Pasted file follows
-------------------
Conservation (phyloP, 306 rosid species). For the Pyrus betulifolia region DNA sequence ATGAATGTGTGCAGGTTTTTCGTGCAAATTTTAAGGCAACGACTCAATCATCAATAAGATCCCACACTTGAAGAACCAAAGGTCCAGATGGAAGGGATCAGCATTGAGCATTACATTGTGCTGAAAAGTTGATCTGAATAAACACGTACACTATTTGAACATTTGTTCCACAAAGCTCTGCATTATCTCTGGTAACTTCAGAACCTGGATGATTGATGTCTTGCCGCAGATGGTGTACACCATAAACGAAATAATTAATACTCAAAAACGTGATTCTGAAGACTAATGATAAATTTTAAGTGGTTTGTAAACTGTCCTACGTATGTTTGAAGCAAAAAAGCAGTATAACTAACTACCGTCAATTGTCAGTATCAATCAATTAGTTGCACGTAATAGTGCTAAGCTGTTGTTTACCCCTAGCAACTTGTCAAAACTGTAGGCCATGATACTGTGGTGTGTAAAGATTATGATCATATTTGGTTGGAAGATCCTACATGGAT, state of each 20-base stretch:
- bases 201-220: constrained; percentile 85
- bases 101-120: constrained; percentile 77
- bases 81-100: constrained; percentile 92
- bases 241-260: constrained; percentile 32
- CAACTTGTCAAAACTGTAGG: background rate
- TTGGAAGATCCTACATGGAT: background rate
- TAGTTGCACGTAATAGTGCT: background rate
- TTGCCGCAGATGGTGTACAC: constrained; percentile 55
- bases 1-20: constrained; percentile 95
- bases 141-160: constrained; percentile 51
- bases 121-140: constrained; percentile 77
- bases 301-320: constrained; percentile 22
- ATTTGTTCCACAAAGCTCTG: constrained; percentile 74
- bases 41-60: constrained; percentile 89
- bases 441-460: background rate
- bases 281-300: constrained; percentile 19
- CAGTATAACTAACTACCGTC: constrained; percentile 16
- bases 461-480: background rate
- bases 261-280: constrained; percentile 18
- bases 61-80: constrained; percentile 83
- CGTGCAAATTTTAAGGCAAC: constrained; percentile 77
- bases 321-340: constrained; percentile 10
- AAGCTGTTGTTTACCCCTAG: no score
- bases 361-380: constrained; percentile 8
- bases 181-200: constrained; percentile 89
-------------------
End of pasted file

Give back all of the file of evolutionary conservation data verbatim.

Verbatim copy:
Conservation (phyloP, 306 rosid species). For the Pyrus betulifolia region DNA sequence ATGAATGTGTGCAGGTTTTTCGTGCAAATTTTAAGGCAACGACTCAATCATCAATAAGATCCCACACTTGAAGAACCAAAGGTCCAGATGGAAGGGATCAGCATTGAGCATTACATTGTGCTGAAAAGTTGATCTGAATAAACACGTACACTATTTGAACATTTGTTCCACAAAGCTCTGCATTATCTCTGGTAACTTCAGAACCTGGATGATTGATGTCTTGCCGCAGATGGTGTACACCATAAACGAAATAATTAATACTCAAAAACGTGATTCTGAAGACTAATGATAAATTTTAAGTGGTTTGTAAACTGTCCTACGTATGTTTGAAGCAAAAAAGCAGTATAACTAACTACCGTCAATTGTCAGTATCAATCAATTAGTTGCACGTAATAGTGCTAAGCTGTTGTTTACCCCTAGCAACTTGTCAAAACTGTAGGCCATGATACTGTGGTGTGTAAAGATTATGATCATATTTGGTTGGAAGATCCTACATGGAT, state of each 20-base stretch:
- bases 201-220: constrained; percentile 85
- bases 101-120: constrained; percentile 77
- bases 81-100: constrained; percentile 92
- bases 241-260: constrained; percentile 32
- CAACTTGTCAAAACTGTAGG: background rate
- TTGGAAGATCCTACATGGAT: background rate
- TAGTTGCACGTAATAGTGCT: background rate
- TTGCCGCAGATGGTGTACAC: constrained; percentile 55
- bases 1-20: constrained; percentile 95
- bases 141-160: constrained; percentile 51
- bases 121-140: constrained; percentile 77
- bases 301-320: constrained; percentile 22
- ATTTGTTCCACAAAGCTCTG: constrained; percentile 74
- bases 41-60: constrained; percentile 89
- bases 441-460: background rate
- bases 281-300: constrained; percentile 19
- CAGTATAACTAACTACCGTC: constrained; percentile 16
- bases 461-480: background rate
- bases 261-280: constrained; percentile 18
- bases 61-80: constrained; percentile 83
- CGTGCAAATTTTAAGGCAAC: constrained; percentile 77
- bases 321-340: constrained; percentile 10
- AAGCTGTTGTTTACCCCTAG: no score
- bases 361-380: constrained; percentile 8
- bases 181-200: constrained; percentile 89